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Giving Compass' Take:
• Philip Hackney explains why he believes that it is unlikely that the National Rifle Association will lose its nonprofit status over recent controversies.
• Understanding which organizations do - and do not - qualify for nonprofit status can help donors make more informed decisions about giving.
• Learn how to do due diligence on organizations you are considering supporting.
Oliver North sought a second term as president of the National Rifle Association.
It was not to be.
NRA first Vice President Richard Childress read a note from North aloud to thousands of the gun group’s members at their annual convention in Indianapolis. It relayed news of the retired lieutenant colonel’s departure and raised the specter of an existential threat to the organization.
As North had put it in a letter to the NRA board: “I am deeply concerned that these allegations of financial improprieties could threaten our nonprofit status.”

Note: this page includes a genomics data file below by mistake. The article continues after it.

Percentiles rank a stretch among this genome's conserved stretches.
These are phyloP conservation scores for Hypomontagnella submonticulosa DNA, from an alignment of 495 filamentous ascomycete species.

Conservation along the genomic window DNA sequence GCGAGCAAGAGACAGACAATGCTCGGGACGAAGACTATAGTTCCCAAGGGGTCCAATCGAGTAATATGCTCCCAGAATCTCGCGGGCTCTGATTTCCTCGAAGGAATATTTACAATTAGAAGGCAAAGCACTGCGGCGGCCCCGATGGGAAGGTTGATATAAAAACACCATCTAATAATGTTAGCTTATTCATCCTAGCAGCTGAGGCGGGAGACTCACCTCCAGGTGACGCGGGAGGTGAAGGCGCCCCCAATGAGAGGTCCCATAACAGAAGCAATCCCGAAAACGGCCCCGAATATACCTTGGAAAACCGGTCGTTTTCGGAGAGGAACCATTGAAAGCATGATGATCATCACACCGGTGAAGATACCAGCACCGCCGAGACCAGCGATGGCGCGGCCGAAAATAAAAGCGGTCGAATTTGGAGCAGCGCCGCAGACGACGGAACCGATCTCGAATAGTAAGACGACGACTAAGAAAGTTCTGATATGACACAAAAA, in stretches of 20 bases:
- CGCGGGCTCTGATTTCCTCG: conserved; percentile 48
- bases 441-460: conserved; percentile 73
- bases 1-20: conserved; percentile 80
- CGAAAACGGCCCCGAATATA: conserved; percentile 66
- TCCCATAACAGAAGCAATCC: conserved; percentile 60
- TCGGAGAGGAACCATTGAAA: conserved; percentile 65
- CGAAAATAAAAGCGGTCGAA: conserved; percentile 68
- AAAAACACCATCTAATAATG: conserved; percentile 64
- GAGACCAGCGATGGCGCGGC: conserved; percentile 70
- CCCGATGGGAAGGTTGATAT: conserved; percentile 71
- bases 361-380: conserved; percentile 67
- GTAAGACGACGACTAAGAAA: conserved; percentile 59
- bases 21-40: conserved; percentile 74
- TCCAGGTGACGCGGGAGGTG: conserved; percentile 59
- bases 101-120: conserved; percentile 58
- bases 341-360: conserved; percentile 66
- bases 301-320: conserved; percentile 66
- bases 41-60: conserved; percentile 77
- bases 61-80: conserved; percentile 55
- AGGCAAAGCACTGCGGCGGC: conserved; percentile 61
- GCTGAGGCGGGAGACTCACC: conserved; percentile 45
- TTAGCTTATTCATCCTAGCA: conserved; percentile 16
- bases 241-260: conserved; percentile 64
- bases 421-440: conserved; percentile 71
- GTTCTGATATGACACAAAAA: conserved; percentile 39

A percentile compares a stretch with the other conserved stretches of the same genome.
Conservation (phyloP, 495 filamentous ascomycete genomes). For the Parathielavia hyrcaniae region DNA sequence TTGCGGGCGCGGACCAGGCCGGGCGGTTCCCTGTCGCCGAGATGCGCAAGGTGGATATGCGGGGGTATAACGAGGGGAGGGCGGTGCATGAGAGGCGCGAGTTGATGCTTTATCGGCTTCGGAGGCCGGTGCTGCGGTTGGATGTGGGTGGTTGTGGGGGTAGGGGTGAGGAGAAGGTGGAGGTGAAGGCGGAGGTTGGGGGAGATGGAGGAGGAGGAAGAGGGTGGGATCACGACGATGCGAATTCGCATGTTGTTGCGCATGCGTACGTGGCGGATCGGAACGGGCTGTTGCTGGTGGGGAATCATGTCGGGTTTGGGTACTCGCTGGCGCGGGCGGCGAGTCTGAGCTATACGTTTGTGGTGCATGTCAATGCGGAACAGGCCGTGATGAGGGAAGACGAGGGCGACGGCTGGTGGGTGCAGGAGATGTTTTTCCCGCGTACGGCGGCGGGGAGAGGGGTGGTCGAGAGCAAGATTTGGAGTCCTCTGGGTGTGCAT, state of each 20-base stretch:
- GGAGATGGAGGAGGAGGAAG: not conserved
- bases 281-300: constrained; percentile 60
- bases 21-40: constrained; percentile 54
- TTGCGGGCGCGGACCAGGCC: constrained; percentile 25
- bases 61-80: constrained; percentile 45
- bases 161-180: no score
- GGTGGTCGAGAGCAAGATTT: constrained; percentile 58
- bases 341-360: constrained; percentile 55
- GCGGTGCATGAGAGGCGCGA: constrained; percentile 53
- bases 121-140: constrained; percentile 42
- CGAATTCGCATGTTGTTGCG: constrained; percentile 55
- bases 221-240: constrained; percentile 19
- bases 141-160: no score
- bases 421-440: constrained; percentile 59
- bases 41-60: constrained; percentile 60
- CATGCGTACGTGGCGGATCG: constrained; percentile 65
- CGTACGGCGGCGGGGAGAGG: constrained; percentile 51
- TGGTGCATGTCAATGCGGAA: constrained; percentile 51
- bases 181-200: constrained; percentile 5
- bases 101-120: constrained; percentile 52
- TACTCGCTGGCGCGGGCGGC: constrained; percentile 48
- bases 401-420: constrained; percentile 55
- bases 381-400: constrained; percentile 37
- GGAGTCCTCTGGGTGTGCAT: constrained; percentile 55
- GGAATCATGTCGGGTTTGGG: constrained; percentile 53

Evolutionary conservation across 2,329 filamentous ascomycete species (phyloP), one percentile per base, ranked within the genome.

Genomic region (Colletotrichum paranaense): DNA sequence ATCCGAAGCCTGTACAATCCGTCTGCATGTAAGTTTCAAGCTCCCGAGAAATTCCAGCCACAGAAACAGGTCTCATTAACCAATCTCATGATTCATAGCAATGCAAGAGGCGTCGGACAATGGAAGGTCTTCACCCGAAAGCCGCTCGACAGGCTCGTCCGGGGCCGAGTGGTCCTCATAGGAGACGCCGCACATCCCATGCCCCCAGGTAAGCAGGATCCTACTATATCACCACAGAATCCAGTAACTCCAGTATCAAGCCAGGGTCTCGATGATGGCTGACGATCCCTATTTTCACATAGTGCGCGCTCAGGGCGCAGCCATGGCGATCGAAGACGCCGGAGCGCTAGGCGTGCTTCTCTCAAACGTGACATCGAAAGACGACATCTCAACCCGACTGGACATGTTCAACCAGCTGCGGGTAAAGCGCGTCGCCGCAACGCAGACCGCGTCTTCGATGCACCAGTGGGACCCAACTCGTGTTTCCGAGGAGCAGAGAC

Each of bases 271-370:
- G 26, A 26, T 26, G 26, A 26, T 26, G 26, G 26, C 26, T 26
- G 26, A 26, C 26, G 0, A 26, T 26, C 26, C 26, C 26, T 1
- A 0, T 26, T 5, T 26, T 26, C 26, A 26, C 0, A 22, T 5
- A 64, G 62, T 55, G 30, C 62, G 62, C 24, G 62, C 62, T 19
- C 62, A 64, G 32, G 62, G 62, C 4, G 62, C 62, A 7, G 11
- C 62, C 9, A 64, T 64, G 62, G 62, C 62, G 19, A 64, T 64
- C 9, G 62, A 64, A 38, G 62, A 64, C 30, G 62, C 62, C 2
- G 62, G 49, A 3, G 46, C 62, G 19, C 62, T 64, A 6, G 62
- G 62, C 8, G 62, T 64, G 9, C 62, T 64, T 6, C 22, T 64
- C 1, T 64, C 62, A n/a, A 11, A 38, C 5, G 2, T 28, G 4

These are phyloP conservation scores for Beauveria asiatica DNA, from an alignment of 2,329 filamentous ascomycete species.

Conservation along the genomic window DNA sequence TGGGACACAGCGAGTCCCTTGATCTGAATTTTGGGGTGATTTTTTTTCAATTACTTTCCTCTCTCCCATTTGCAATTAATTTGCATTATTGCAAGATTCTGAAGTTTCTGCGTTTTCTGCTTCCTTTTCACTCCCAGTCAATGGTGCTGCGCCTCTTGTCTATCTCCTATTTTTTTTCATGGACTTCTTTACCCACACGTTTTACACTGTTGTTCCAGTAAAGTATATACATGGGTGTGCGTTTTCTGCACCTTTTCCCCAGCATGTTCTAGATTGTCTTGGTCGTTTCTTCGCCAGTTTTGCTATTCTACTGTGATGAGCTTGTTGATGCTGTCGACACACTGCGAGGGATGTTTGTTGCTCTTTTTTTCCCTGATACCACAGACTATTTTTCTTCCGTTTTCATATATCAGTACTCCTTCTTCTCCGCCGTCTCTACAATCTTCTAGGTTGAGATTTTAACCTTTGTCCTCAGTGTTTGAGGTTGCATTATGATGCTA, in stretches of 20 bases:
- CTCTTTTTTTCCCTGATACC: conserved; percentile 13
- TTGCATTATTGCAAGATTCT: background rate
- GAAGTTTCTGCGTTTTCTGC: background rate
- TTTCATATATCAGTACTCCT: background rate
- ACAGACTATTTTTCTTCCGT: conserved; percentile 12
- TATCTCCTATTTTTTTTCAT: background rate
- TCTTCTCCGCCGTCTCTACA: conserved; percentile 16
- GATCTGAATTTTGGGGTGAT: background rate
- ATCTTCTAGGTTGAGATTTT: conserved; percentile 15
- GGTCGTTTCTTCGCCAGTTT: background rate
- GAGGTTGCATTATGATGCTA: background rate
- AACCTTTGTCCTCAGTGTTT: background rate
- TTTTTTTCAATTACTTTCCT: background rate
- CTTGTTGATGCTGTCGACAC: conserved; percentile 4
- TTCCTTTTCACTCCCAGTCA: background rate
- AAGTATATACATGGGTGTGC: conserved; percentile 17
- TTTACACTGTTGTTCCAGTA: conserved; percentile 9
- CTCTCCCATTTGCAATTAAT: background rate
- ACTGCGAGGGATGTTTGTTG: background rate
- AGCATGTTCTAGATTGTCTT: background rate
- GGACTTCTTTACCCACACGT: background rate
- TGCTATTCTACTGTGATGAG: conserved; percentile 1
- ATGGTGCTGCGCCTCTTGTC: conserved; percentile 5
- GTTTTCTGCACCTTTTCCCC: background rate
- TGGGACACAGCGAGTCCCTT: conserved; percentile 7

Could they? And what did North mean when he expressed concern about the NRA’s “nonprofit status”?
I’m an attorney who has worked for the Internal Revenue Service on legal matters associated with tax-exempt organizations and a professor who studies nonprofit law. It strikes me as unlikely that the IRS would strip the NRA of its tax-exempt status.
At the same time, I think it’s possible that the New York authorities investigating the group might remove officers and members of its 76-member board of directors. There is even a slight possibility, as NRA CEO Wayne LaPierre warned in a fundraising letter, that New York authorities could cause the NRA “to shut down forever.” But I doubt it.
Read the full article about the nonprofit status of the National Rifle Association by Philip Hackney at Philanthropy Daily.